Caryl Churchill has defended herself against accusations of anti-Semitism after her play Seven Jewish Children caused uproar among Jews.
The play, on stage at the Royal Court Theatre, is billed as a 10-minute history of Israel. Through seven scenes – from the Holocaust to the Gaza bombing – adults debate how much a child should be told of events.
It drew criticism from the Board of Deputies of British Jews and from the author and Independent columnist Howard Jacobson. Mark Frazier, a Board of Deputies spokesman, said the play went beyond the boundaries of reasonable political discourse: “We knew the play was going to be horrifically anti-Israel because Caryl Churchill is a patron of the PSC [Palestine Solidarity Campaign].”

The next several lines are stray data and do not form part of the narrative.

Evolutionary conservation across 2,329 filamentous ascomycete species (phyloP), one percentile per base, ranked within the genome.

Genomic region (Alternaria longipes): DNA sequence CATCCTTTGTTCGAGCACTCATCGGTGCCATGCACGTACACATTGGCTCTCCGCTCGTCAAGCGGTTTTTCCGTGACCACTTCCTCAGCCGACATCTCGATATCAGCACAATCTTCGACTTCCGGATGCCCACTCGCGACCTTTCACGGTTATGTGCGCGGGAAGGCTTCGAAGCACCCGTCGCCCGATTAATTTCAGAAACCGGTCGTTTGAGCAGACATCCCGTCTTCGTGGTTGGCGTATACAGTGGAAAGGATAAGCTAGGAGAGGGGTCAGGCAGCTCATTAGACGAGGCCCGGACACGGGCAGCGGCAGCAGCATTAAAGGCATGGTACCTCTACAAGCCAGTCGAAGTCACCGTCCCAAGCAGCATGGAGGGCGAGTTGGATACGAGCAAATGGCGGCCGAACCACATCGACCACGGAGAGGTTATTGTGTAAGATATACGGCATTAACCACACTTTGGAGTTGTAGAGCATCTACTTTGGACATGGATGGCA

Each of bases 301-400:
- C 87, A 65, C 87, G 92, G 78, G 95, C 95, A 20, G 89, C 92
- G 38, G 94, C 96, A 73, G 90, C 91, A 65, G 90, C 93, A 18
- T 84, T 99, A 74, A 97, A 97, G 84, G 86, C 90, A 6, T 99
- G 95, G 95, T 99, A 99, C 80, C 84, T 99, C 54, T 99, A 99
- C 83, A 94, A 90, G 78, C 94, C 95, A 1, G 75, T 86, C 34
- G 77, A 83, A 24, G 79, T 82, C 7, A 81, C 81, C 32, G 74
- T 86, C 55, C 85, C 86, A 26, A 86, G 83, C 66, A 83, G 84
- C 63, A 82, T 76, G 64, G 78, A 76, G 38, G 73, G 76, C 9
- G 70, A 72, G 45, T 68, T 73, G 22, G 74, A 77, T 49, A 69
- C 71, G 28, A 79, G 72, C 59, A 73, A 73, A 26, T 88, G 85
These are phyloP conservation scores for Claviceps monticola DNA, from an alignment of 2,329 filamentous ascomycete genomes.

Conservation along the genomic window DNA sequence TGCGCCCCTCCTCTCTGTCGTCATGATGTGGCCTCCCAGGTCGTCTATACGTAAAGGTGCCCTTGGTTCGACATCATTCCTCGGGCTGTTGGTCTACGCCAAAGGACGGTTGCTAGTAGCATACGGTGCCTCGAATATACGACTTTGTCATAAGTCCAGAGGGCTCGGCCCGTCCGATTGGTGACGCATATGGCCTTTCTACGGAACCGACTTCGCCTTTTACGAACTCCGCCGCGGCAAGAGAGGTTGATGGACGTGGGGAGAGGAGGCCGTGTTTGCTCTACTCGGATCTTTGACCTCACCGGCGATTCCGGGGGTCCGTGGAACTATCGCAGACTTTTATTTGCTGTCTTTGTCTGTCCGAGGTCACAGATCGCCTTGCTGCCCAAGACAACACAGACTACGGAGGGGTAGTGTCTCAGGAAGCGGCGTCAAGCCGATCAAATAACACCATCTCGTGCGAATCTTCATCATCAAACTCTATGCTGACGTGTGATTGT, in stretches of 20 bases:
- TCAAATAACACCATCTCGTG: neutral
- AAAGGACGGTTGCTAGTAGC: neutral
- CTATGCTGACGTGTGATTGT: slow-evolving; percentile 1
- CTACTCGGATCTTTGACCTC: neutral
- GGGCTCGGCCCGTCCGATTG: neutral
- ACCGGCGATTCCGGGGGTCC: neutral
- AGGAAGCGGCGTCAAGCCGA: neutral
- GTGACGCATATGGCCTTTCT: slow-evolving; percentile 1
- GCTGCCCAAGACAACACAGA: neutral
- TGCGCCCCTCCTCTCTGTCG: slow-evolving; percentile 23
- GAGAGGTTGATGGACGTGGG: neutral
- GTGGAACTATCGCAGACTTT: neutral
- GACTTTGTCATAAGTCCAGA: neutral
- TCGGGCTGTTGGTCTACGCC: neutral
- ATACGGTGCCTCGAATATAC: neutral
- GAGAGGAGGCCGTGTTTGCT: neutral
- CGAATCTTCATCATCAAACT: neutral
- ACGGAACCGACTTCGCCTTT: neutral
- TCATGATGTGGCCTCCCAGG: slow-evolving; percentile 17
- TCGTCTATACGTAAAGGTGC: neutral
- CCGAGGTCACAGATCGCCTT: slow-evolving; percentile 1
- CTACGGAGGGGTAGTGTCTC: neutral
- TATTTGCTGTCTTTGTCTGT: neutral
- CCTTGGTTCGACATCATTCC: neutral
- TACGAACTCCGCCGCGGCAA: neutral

In The Independent, Jacobson said the work was anti-Semitic because it suggested the Middle East conflict was brewed up in the minds of Jews, depicting them as glorying in their separateness and superiority and revelling in child murder.
Churchill responded in a letter to The Independent today: “Howard Jacobson writes as if there’s something new about describing critics of Israel as anti-Semitic. But it’s the usual tactic. We are not going to agree about politics … But we should be able to disagree without accusations of anti-Semitism.”
The play was about the difficulties of explaining violence to children. Its length meant favourable and unfavourable information about Israel had been omitted, she said. “Jacobson seems to see the play from a very particular perspective so that everything is twisted … I don’t recognise the play from [his] description.”Reuse content